Major Advances in NSCLC: EGFR Exon 20 Insertion Mutations - Episode 3

EGFR Exon 20 Insertion Mutations as a Therapeutic Target in NSCLC


In the setting of non–small cell lung cancer, experts consider the importance of EGFR exon 20 insertion mutations as a therapeutic target.


Catherine Ann Shu, MD: Exon 20 is an interesting part of the EGFR story. The EGFR story has historically been about L858R and the exon 19 deletion. Those are historically the targetable EGFR mutations. Those are the ones in which we’re using osimertinib. If you think about EGFR as a whole, it’s 10% to 15% of nonsquamous non–small cell lung cancers, but maybe 4% to 5% of them have an EGFR exon 20 insertion. It’s a small but definite population. And those have a low response rate with the currently approved tyrosine kinase inhibitors like osimertinib. EGFR exon 20 is characterized by either in-frame insertions or duplications near the C-helix of the EGFR kinase domain. It’s a very heterogeneous mutation. It’s not the same with every patient, which is the way L858R looks. With the EGFR exon 20 insertion, the active site is altered. It’s like the steric hindrance that prevents TKI [tyrosine kinase inhibitors] binding, and therefore TKIs have very low response rates with EGFR exon 20 insertions.

Erminia Massarelli, MD, MS, PhD: In my practice, our institution [City of Hope] has PS65 molecular tests available. If a patient comes undiagnosed, we’ll do the molecular test. It’s an NGS platform, so it includes mutation analysis and fusions, and we also have some research background data. My advice is to do a broad molecular test like NGS in the metastatic incurable setting. You can also have liquid biopsies. If there’s a very small amount of tissue, I usually do liquid biopsy and NGS because at least you’ll have data in about 2 weeks. If liquid biopsies come out negative and there’s the option to do a tissue biopsy without delaying the care of the patient, I encourage that.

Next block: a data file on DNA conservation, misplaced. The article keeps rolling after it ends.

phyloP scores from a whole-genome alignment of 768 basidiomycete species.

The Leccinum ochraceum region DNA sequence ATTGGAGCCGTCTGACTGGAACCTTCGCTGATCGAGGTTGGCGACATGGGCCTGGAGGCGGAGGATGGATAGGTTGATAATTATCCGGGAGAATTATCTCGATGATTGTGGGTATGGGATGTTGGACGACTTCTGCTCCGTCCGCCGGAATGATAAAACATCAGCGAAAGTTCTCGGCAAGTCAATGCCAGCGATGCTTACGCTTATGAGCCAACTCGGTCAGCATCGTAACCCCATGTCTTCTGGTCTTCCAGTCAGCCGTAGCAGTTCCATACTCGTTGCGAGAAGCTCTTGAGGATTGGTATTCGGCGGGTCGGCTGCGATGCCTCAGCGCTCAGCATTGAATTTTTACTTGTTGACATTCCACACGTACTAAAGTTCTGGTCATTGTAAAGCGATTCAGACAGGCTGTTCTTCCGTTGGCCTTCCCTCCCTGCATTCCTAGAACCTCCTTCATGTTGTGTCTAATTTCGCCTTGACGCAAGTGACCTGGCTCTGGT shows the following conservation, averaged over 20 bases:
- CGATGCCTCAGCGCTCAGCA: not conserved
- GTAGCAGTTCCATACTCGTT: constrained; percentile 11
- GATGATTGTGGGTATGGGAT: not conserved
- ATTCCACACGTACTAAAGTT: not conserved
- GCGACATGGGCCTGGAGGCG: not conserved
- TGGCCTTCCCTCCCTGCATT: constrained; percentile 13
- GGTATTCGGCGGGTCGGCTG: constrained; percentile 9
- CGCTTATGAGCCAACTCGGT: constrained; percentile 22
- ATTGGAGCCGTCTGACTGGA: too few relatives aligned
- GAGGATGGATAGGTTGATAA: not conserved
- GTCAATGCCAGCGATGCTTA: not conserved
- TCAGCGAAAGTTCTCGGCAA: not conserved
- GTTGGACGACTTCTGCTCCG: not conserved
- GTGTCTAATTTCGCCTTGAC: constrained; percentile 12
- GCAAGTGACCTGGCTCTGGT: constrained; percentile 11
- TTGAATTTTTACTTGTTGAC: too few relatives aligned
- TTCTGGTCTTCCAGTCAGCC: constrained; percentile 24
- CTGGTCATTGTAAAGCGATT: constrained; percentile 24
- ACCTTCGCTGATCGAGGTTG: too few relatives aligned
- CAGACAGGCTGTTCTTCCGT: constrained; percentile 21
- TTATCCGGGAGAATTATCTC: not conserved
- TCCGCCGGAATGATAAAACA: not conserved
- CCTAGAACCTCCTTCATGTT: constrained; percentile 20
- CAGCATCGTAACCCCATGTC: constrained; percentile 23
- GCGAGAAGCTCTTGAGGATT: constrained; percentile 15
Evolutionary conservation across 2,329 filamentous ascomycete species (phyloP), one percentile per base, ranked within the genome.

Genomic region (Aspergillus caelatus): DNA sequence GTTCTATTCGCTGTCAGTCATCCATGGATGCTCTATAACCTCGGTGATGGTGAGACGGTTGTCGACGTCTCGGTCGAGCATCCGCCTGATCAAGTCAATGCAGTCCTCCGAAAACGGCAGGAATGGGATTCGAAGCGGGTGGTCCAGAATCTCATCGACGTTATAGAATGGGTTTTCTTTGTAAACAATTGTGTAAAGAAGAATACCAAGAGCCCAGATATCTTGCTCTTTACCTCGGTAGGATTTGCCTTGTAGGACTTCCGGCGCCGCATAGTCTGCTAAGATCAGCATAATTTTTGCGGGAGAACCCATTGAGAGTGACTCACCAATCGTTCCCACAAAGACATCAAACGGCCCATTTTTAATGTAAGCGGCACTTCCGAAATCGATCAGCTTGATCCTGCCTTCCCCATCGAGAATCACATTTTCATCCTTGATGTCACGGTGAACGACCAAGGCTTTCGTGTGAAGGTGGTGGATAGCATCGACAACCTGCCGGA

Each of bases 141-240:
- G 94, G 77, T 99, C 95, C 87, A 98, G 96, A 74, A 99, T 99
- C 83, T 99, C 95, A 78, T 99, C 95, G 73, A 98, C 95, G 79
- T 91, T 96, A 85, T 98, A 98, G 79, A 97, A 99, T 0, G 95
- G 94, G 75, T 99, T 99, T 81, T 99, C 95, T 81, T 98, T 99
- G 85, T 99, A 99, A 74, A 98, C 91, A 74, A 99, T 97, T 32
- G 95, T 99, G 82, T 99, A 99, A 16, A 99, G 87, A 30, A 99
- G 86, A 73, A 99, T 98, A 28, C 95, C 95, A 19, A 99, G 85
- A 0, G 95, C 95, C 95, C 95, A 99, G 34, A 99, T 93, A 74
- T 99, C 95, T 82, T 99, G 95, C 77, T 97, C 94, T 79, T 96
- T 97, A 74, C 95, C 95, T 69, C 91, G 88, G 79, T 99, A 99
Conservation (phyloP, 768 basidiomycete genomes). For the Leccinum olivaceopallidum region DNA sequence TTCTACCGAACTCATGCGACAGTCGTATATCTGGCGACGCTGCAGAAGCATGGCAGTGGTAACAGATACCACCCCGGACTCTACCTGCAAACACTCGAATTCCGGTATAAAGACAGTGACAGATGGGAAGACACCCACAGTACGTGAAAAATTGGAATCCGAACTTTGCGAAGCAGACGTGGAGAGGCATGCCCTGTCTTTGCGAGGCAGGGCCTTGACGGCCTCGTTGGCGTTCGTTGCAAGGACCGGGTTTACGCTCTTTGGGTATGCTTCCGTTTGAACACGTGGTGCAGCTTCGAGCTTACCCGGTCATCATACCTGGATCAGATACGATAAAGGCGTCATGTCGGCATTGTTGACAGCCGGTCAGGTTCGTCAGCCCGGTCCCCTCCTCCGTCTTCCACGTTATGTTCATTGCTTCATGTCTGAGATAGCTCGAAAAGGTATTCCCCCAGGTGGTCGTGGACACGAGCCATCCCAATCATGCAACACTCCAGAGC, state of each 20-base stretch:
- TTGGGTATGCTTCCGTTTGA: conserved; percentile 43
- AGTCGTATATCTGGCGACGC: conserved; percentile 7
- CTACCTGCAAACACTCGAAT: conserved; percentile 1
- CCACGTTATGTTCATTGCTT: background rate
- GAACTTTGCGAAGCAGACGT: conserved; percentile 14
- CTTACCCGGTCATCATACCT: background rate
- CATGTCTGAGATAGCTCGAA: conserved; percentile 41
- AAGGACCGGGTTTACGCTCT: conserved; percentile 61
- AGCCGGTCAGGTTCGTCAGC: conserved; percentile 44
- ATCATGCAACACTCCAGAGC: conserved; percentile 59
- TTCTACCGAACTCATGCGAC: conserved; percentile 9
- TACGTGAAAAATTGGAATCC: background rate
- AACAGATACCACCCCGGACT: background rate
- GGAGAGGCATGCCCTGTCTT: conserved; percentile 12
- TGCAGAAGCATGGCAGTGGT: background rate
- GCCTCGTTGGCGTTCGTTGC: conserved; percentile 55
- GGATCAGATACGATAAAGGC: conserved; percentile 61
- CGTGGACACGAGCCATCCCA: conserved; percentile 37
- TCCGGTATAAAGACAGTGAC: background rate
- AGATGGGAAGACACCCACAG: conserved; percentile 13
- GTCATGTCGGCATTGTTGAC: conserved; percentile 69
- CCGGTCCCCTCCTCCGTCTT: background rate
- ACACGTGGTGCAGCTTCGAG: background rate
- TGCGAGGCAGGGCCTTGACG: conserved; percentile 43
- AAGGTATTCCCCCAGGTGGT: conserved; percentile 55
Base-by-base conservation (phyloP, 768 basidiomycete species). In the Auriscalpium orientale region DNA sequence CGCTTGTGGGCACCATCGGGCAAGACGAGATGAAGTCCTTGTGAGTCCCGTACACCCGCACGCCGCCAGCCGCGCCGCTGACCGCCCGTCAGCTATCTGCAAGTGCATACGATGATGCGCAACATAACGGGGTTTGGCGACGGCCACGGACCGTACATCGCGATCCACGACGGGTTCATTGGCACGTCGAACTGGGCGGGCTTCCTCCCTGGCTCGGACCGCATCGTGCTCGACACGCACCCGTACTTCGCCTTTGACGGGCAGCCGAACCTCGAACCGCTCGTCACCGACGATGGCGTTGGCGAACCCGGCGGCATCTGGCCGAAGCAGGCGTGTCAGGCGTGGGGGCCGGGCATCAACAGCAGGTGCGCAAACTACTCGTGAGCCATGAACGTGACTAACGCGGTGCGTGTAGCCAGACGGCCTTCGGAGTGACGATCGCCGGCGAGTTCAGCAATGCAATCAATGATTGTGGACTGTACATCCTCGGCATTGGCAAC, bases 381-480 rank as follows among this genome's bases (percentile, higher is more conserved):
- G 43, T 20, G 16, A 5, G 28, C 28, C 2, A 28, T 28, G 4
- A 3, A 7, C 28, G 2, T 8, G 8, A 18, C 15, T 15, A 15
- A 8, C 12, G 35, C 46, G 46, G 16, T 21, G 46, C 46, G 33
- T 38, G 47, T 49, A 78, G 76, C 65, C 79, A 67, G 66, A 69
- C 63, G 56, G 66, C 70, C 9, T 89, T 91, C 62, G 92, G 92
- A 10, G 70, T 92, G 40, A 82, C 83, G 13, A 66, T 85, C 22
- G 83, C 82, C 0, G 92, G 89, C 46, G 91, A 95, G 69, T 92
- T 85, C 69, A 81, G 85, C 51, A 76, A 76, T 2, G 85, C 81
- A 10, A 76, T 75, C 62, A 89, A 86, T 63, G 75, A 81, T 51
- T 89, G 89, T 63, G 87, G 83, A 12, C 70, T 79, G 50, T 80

On the other side, if you have a positive liquid biopsy, you can proceed with treatment recommendations. The exon 20 insertion mutations are detected by NGS testing as well as liquid biopsies. However, with positive liquid biopsies, tumor burden contributes to cancer cells shedding into the blood steam. For patients with small tumor burden or only malignant pleural effusions, the liquid biopsy might be negative. Therefore, for malignant pleural effusions, we’re very successful obtaining tumor blocks to test for NGS.

The identification of the EGFR exon 20 insertion mutation significantly impacted the patient care because they aren’t very sensitive to the FDA-approved EGFR tyrosine kinase inhibitors, including osimertinib. Therefore, now that we have FDA approval, it’s definitely improved the care for these patients.

Transcript edited for clarity.